The opinion of the court was delivered by: Irma E. Gonzalez, Chief Judge United States District Court
Debtor/Appellant John J. Feehan, III ("Feehan") appeals the Bankruptcy Court's order granting Creditor/Appellee PNC Bank's motion to lift the automatic stay in order to proceed with state law remedies regarding Feehan's failure to satisfy his mortgage obligations, as well as the subsequent order denying his motion to vacate that order. Feehan argues PNC Bank failed to serve form CSD-1185 (entitled "Notice of Filing a Motion for Relief from Stay"), such that he did not know how or when to oppose the motion for relief from stay. For the reasons explained herein, the appeal is DENIED.
PNC Bank held a deed of trust on Feehan's property located in Escondido, California, securing a mortgage in the original principal amount of $474,900. On March 24, 2010, Feehan filed a voluntary Chapter 13 bankruptcy petition. On June 8, 2010, the case was converted to one under Chapter 7. On July 23, 2010, PNC Bank filed its motion for relief from the bankruptcy stay. The motion was based upon the following facts: (1) there was no equity in the property, (2) the property was not necessary for effective reorganization, (3) PNC Bank's interest in the property was not protected by an adequate equity cushion, and (4) Feehan was substantially delinquent on the payments due under the loan. PNC Bank contends it served the CSD-1185 upon Feehan along with its motion, and filed with the Bankruptcy Court a proof of service of such notice. The form notifies a debtor that a motion for relief from the automatic stay has been filed and the time within which any opposition to the motion must be filed. On August 12, 2010, having received no opposition to the motion for relief from the stay, the Bankruptcy Court granted the motion.
On September 22, 2010, the bankruptcy case was closed without discharge due to Feehan's failure to file the required Proof of Completion of Instruction Course Concerning Personal Financial Management ("Financial Management Certificate"). On September 29, 2010, Feehan filed a motion to reopen the Chapter 7 case in order to file the required Financial Management Certificate. On October 5, 2010, Feehan filed a motion to vacate the order granting automatic stay, arguing he did not receive the required notice of the filing of such motion. On November 1, 2010, the Bankruptcy Court reopened the case for the limited purpose of allowing Feehan to file his Financial Management Certificate. On November 8, 2010, prior to the hearing on Feehan's motion to vacate the order granting relief from stay, Feehan received a Chapter 7 discharge.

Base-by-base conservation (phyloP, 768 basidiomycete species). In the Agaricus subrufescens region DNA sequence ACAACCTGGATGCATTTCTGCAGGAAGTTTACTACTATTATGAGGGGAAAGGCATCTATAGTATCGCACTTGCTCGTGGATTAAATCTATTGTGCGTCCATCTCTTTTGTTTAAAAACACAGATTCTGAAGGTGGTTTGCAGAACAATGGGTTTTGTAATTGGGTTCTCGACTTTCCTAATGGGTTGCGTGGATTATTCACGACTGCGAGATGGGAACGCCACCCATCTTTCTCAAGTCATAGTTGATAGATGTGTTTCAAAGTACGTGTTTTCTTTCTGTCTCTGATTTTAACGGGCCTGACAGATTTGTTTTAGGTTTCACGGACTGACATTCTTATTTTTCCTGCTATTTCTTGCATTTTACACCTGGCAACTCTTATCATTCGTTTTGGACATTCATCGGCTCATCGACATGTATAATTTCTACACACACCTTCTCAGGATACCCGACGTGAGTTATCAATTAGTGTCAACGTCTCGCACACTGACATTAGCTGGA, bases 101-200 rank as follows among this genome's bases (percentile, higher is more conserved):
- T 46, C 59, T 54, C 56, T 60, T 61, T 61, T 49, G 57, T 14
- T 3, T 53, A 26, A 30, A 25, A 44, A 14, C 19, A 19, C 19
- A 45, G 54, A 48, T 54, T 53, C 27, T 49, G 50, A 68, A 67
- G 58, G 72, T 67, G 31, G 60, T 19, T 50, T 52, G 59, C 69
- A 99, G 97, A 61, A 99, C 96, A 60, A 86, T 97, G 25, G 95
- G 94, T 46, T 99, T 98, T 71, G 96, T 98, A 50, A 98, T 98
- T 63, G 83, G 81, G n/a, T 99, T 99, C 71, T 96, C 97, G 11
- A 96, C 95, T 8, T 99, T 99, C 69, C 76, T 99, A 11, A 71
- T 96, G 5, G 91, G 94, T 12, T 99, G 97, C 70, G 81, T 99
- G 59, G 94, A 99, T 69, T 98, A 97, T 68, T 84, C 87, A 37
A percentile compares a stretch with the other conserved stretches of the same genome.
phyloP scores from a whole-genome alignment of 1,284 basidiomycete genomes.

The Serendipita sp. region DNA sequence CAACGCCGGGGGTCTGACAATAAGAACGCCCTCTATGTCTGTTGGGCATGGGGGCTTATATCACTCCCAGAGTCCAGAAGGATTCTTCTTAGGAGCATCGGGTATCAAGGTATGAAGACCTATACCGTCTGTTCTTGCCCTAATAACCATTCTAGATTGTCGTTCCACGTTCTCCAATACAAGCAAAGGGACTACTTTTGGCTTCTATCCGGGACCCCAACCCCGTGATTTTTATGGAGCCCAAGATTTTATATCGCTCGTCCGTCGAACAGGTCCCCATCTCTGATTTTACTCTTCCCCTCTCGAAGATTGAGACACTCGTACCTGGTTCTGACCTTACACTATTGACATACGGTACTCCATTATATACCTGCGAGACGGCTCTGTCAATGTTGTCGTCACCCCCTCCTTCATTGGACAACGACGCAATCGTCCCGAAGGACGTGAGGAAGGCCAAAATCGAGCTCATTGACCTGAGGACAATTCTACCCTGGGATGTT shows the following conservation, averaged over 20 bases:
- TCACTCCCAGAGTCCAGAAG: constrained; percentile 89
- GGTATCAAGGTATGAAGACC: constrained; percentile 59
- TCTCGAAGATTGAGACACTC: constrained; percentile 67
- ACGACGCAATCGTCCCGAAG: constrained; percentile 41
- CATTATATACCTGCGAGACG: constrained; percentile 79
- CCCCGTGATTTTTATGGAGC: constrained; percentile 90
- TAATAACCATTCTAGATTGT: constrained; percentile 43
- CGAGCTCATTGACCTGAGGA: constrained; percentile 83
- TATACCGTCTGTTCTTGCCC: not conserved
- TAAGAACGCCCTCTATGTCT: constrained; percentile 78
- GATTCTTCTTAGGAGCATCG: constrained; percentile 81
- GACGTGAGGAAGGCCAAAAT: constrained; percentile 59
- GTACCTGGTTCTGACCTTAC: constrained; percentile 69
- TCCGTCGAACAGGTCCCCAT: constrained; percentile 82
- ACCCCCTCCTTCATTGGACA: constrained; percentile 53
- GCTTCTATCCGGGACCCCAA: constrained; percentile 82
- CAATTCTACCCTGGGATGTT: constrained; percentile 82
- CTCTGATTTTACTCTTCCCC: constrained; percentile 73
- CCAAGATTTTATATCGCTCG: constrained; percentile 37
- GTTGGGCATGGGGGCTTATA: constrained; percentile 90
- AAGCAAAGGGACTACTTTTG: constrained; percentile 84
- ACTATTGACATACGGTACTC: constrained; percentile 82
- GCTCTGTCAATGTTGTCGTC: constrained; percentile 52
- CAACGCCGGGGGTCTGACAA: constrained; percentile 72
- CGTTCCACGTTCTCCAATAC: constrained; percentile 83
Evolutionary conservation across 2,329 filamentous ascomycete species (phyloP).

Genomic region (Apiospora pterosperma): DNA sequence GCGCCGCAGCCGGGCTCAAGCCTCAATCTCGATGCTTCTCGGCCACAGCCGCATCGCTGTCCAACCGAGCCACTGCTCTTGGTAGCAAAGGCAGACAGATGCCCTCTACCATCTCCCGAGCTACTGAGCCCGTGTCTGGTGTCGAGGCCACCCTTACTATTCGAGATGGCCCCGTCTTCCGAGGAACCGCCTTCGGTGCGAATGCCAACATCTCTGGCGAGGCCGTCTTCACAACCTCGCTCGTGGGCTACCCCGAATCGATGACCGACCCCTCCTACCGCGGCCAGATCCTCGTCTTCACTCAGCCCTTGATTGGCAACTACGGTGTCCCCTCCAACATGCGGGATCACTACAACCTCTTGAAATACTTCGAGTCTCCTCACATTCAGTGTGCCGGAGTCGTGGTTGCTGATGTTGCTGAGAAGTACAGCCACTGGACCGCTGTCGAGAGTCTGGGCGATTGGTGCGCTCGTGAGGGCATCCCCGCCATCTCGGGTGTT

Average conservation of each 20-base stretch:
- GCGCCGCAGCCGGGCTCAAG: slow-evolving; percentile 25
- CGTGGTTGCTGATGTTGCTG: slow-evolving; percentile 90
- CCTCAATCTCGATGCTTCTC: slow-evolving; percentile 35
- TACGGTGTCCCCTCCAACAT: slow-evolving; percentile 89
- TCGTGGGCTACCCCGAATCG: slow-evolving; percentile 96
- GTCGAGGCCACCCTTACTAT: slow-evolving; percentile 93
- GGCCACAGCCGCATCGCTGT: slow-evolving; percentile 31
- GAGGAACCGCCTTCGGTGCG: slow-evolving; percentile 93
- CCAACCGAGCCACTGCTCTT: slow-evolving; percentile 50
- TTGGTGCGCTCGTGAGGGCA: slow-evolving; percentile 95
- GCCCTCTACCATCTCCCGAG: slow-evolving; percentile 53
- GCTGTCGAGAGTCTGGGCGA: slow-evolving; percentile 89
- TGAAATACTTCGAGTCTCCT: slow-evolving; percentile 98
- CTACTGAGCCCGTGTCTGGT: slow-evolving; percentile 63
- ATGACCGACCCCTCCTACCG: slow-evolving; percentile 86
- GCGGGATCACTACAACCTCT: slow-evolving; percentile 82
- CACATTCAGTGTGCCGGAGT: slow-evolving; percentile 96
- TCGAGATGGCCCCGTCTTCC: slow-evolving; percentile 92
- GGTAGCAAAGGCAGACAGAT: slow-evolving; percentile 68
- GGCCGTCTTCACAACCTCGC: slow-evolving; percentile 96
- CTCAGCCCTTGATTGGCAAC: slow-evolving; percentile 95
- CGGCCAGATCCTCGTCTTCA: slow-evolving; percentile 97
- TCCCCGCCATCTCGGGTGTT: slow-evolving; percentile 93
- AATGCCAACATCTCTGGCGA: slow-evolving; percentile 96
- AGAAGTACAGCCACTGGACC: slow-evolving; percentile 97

A hearing was nonetheless held on Feehan's motion to vacate the order granting relief from stay on November 18, 2010. At that time, the Bankruptcy Court denied the motion without prejudice because Feehan failed to properly serve such motion. Feehan re-filed and re-served his motion on December 20, 2010. At the January 20, 2011 hearing on Feehan's motion, the Bankruptcy Court denied the motion finding that even if PNC Bank failed to serve the CSD-1185, Feehan was aware of the deadline to respond to the motion for relief from stay. The Bankruptcy Court further noted that the November 1, 2010 order reopening the case was only for the limited purpose of allowing Feehan to file his Certificate of Completion, such that there was no automatic stay in effect. As such, PNC Bank had already proceeded with the foreclosure sale.